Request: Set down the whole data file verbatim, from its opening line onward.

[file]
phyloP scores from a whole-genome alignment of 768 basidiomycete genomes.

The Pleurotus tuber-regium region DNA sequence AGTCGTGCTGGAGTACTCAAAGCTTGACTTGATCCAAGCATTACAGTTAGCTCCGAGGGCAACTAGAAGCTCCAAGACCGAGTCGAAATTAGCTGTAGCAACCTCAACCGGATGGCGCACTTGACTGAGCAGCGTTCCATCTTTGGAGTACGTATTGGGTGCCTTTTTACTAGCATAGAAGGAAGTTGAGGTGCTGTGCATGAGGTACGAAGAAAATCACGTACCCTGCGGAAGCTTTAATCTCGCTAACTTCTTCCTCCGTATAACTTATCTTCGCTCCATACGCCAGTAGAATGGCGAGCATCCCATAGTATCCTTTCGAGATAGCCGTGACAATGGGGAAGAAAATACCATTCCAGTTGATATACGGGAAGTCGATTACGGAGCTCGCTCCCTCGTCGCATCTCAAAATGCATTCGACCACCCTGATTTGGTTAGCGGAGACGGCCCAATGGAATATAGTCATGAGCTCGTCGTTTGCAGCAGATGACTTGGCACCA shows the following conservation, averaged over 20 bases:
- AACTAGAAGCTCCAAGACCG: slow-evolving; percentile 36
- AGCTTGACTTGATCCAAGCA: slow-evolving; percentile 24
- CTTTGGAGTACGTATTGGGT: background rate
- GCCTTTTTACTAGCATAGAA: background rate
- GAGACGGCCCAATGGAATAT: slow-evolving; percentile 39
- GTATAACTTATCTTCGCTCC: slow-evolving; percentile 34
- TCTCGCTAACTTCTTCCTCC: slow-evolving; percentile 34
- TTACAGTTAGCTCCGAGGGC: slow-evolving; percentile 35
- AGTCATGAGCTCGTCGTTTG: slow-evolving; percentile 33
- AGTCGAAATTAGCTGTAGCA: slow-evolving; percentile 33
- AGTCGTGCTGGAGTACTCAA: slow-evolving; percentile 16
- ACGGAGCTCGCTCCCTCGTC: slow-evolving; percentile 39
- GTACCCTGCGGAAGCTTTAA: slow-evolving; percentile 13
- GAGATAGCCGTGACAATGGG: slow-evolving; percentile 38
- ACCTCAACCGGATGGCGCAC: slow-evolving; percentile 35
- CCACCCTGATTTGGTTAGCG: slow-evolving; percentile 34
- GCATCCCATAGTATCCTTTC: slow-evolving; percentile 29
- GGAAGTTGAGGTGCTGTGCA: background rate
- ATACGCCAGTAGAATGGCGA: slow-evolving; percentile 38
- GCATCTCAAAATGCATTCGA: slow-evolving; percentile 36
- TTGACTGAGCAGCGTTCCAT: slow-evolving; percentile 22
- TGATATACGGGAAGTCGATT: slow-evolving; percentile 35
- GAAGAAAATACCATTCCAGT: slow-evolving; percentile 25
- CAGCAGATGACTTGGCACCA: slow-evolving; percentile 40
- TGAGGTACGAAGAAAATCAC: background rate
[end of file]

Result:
phyloP scores from a whole-genome alignment of 768 basidiomycete genomes.

The Pleurotus tuber-regium region DNA sequence AGTCGTGCTGGAGTACTCAAAGCTTGACTTGATCCAAGCATTACAGTTAGCTCCGAGGGCAACTAGAAGCTCCAAGACCGAGTCGAAATTAGCTGTAGCAACCTCAACCGGATGGCGCACTTGACTGAGCAGCGTTCCATCTTTGGAGTACGTATTGGGTGCCTTTTTACTAGCATAGAAGGAAGTTGAGGTGCTGTGCATGAGGTACGAAGAAAATCACGTACCCTGCGGAAGCTTTAATCTCGCTAACTTCTTCCTCCGTATAACTTATCTTCGCTCCATACGCCAGTAGAATGGCGAGCATCCCATAGTATCCTTTCGAGATAGCCGTGACAATGGGGAAGAAAATACCATTCCAGTTGATATACGGGAAGTCGATTACGGAGCTCGCTCCCTCGTCGCATCTCAAAATGCATTCGACCACCCTGATTTGGTTAGCGGAGACGGCCCAATGGAATATAGTCATGAGCTCGTCGTTTGCAGCAGATGACTTGGCACCA shows the following conservation, averaged over 20 bases:
- AACTAGAAGCTCCAAGACCG: slow-evolving; percentile 36
- AGCTTGACTTGATCCAAGCA: slow-evolving; percentile 24
- CTTTGGAGTACGTATTGGGT: background rate
- GCCTTTTTACTAGCATAGAA: background rate
- GAGACGGCCCAATGGAATAT: slow-evolving; percentile 39
- GTATAACTTATCTTCGCTCC: slow-evolving; percentile 34
- TCTCGCTAACTTCTTCCTCC: slow-evolving; percentile 34
- TTACAGTTAGCTCCGAGGGC: slow-evolving; percentile 35
- AGTCATGAGCTCGTCGTTTG: slow-evolving; percentile 33
- AGTCGAAATTAGCTGTAGCA: slow-evolving; percentile 33
- AGTCGTGCTGGAGTACTCAA: slow-evolving; percentile 16
- ACGGAGCTCGCTCCCTCGTC: slow-evolving; percentile 39
- GTACCCTGCGGAAGCTTTAA: slow-evolving; percentile 13
- GAGATAGCCGTGACAATGGG: slow-evolving; percentile 38
- ACCTCAACCGGATGGCGCAC: slow-evolving; percentile 35
- CCACCCTGATTTGGTTAGCG: slow-evolving; percentile 34
- GCATCCCATAGTATCCTTTC: slow-evolving; percentile 29
- GGAAGTTGAGGTGCTGTGCA: background rate
- ATACGCCAGTAGAATGGCGA: slow-evolving; percentile 38
- GCATCTCAAAATGCATTCGA: slow-evolving; percentile 36
- TTGACTGAGCAGCGTTCCAT: slow-evolving; percentile 22
- TGATATACGGGAAGTCGATT: slow-evolving; percentile 35
- GAAGAAAATACCATTCCAGT: slow-evolving; percentile 25
- CAGCAGATGACTTGGCACCA: slow-evolving; percentile 40
- TGAGGTACGAAGAAAATCAC: background rate